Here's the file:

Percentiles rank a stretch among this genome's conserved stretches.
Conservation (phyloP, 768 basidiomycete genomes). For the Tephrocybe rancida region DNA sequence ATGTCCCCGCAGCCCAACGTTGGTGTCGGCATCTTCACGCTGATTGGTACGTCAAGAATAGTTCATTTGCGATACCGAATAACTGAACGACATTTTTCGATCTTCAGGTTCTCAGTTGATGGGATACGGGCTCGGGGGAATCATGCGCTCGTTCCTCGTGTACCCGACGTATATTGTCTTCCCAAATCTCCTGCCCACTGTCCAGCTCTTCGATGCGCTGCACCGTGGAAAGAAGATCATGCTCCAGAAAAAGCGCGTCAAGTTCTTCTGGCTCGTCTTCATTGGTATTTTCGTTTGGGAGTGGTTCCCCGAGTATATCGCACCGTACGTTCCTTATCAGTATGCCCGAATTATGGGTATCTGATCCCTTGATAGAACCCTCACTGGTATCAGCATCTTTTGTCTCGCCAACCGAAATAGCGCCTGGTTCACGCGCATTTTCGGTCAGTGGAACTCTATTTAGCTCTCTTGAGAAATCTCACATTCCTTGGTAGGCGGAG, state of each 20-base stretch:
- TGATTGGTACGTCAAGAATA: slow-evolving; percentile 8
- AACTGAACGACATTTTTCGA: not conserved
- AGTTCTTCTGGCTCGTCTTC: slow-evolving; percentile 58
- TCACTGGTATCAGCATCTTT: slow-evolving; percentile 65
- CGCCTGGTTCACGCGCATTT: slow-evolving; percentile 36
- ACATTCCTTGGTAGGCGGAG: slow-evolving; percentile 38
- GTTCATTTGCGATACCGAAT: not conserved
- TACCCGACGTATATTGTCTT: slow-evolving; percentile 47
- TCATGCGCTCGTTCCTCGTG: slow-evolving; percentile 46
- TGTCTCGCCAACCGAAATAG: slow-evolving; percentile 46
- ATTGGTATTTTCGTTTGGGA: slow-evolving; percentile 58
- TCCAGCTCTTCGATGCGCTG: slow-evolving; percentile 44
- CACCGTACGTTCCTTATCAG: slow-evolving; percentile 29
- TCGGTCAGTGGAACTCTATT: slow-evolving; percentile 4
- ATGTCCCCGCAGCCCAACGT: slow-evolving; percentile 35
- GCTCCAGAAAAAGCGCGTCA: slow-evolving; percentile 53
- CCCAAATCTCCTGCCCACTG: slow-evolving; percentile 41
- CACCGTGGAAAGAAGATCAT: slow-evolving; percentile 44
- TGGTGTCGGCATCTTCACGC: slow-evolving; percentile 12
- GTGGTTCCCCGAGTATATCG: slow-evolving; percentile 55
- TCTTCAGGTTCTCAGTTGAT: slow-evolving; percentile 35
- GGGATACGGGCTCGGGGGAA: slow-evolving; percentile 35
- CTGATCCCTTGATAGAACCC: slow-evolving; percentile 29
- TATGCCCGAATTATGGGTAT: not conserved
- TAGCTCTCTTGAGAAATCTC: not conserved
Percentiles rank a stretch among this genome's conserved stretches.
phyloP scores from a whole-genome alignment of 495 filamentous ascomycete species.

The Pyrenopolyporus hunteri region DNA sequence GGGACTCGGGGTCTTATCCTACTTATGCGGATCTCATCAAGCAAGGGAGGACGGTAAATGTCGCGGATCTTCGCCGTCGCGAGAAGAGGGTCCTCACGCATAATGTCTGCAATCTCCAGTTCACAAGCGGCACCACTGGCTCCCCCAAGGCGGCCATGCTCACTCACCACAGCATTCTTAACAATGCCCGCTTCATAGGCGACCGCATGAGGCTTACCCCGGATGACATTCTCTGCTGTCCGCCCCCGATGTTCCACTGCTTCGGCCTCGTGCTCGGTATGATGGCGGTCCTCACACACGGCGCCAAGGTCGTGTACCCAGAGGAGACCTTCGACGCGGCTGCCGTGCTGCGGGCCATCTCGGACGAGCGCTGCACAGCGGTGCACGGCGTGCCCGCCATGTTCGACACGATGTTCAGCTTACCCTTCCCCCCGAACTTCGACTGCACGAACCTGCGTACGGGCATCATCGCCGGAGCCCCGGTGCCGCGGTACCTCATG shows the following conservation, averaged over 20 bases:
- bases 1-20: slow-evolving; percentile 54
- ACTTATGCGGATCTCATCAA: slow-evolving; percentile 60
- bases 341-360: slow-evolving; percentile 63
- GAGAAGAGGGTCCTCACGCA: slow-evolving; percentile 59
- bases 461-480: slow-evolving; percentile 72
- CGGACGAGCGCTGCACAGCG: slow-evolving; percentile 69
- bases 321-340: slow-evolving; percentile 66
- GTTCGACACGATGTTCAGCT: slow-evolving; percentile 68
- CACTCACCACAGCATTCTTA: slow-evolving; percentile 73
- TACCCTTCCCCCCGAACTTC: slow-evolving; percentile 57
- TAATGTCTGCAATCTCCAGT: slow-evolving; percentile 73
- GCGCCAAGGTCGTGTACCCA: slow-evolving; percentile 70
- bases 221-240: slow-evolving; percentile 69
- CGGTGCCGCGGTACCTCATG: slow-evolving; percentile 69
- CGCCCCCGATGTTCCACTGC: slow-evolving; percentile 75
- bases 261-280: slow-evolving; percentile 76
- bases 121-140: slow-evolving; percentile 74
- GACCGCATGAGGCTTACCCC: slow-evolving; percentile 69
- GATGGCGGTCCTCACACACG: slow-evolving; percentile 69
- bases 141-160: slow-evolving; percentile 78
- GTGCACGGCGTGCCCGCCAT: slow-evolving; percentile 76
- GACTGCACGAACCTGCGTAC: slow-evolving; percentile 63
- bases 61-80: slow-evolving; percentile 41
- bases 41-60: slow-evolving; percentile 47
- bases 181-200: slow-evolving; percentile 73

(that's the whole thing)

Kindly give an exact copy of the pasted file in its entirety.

Percentiles rank a stretch among this genome's conserved stretches.
Conservation (phyloP, 768 basidiomycete genomes). For the Tephrocybe rancida region DNA sequence ATGTCCCCGCAGCCCAACGTTGGTGTCGGCATCTTCACGCTGATTGGTACGTCAAGAATAGTTCATTTGCGATACCGAATAACTGAACGACATTTTTCGATCTTCAGGTTCTCAGTTGATGGGATACGGGCTCGGGGGAATCATGCGCTCGTTCCTCGTGTACCCGACGTATATTGTCTTCCCAAATCTCCTGCCCACTGTCCAGCTCTTCGATGCGCTGCACCGTGGAAAGAAGATCATGCTCCAGAAAAAGCGCGTCAAGTTCTTCTGGCTCGTCTTCATTGGTATTTTCGTTTGGGAGTGGTTCCCCGAGTATATCGCACCGTACGTTCCTTATCAGTATGCCCGAATTATGGGTATCTGATCCCTTGATAGAACCCTCACTGGTATCAGCATCTTTTGTCTCGCCAACCGAAATAGCGCCTGGTTCACGCGCATTTTCGGTCAGTGGAACTCTATTTAGCTCTCTTGAGAAATCTCACATTCCTTGGTAGGCGGAG, state of each 20-base stretch:
- TGATTGGTACGTCAAGAATA: slow-evolving; percentile 8
- AACTGAACGACATTTTTCGA: not conserved
- AGTTCTTCTGGCTCGTCTTC: slow-evolving; percentile 58
- TCACTGGTATCAGCATCTTT: slow-evolving; percentile 65
- CGCCTGGTTCACGCGCATTT: slow-evolving; percentile 36
- ACATTCCTTGGTAGGCGGAG: slow-evolving; percentile 38
- GTTCATTTGCGATACCGAAT: not conserved
- TACCCGACGTATATTGTCTT: slow-evolving; percentile 47
- TCATGCGCTCGTTCCTCGTG: slow-evolving; percentile 46
- TGTCTCGCCAACCGAAATAG: slow-evolving; percentile 46
- ATTGGTATTTTCGTTTGGGA: slow-evolving; percentile 58
- TCCAGCTCTTCGATGCGCTG: slow-evolving; percentile 44
- CACCGTACGTTCCTTATCAG: slow-evolving; percentile 29
- TCGGTCAGTGGAACTCTATT: slow-evolving; percentile 4
- ATGTCCCCGCAGCCCAACGT: slow-evolving; percentile 35
- GCTCCAGAAAAAGCGCGTCA: slow-evolving; percentile 53
- CCCAAATCTCCTGCCCACTG: slow-evolving; percentile 41
- CACCGTGGAAAGAAGATCAT: slow-evolving; percentile 44
- TGGTGTCGGCATCTTCACGC: slow-evolving; percentile 12
- GTGGTTCCCCGAGTATATCG: slow-evolving; percentile 55
- TCTTCAGGTTCTCAGTTGAT: slow-evolving; percentile 35
- GGGATACGGGCTCGGGGGAA: slow-evolving; percentile 35
- CTGATCCCTTGATAGAACCC: slow-evolving; percentile 29
- TATGCCCGAATTATGGGTAT: not conserved
- TAGCTCTCTTGAGAAATCTC: not conserved
Percentiles rank a stretch among this genome's conserved stretches.
phyloP scores from a whole-genome alignment of 495 filamentous ascomycete species.

The Pyrenopolyporus hunteri region DNA sequence GGGACTCGGGGTCTTATCCTACTTATGCGGATCTCATCAAGCAAGGGAGGACGGTAAATGTCGCGGATCTTCGCCGTCGCGAGAAGAGGGTCCTCACGCATAATGTCTGCAATCTCCAGTTCACAAGCGGCACCACTGGCTCCCCCAAGGCGGCCATGCTCACTCACCACAGCATTCTTAACAATGCCCGCTTCATAGGCGACCGCATGAGGCTTACCCCGGATGACATTCTCTGCTGTCCGCCCCCGATGTTCCACTGCTTCGGCCTCGTGCTCGGTATGATGGCGGTCCTCACACACGGCGCCAAGGTCGTGTACCCAGAGGAGACCTTCGACGCGGCTGCCGTGCTGCGGGCCATCTCGGACGAGCGCTGCACAGCGGTGCACGGCGTGCCCGCCATGTTCGACACGATGTTCAGCTTACCCTTCCCCCCGAACTTCGACTGCACGAACCTGCGTACGGGCATCATCGCCGGAGCCCCGGTGCCGCGGTACCTCATG shows the following conservation, averaged over 20 bases:
- bases 1-20: slow-evolving; percentile 54
- ACTTATGCGGATCTCATCAA: slow-evolving; percentile 60
- bases 341-360: slow-evolving; percentile 63
- GAGAAGAGGGTCCTCACGCA: slow-evolving; percentile 59
- bases 461-480: slow-evolving; percentile 72
- CGGACGAGCGCTGCACAGCG: slow-evolving; percentile 69
- bases 321-340: slow-evolving; percentile 66
- GTTCGACACGATGTTCAGCT: slow-evolving; percentile 68
- CACTCACCACAGCATTCTTA: slow-evolving; percentile 73
- TACCCTTCCCCCCGAACTTC: slow-evolving; percentile 57
- TAATGTCTGCAATCTCCAGT: slow-evolving; percentile 73
- GCGCCAAGGTCGTGTACCCA: slow-evolving; percentile 70
- bases 221-240: slow-evolving; percentile 69
- CGGTGCCGCGGTACCTCATG: slow-evolving; percentile 69
- CGCCCCCGATGTTCCACTGC: slow-evolving; percentile 75
- bases 261-280: slow-evolving; percentile 76
- bases 121-140: slow-evolving; percentile 74
- GACCGCATGAGGCTTACCCC: slow-evolving; percentile 69
- GATGGCGGTCCTCACACACG: slow-evolving; percentile 69
- bases 141-160: slow-evolving; percentile 78
- GTGCACGGCGTGCCCGCCAT: slow-evolving; percentile 76
- GACTGCACGAACCTGCGTAC: slow-evolving; percentile 63
- bases 61-80: slow-evolving; percentile 41
- bases 41-60: slow-evolving; percentile 47
- bases 181-200: slow-evolving; percentile 73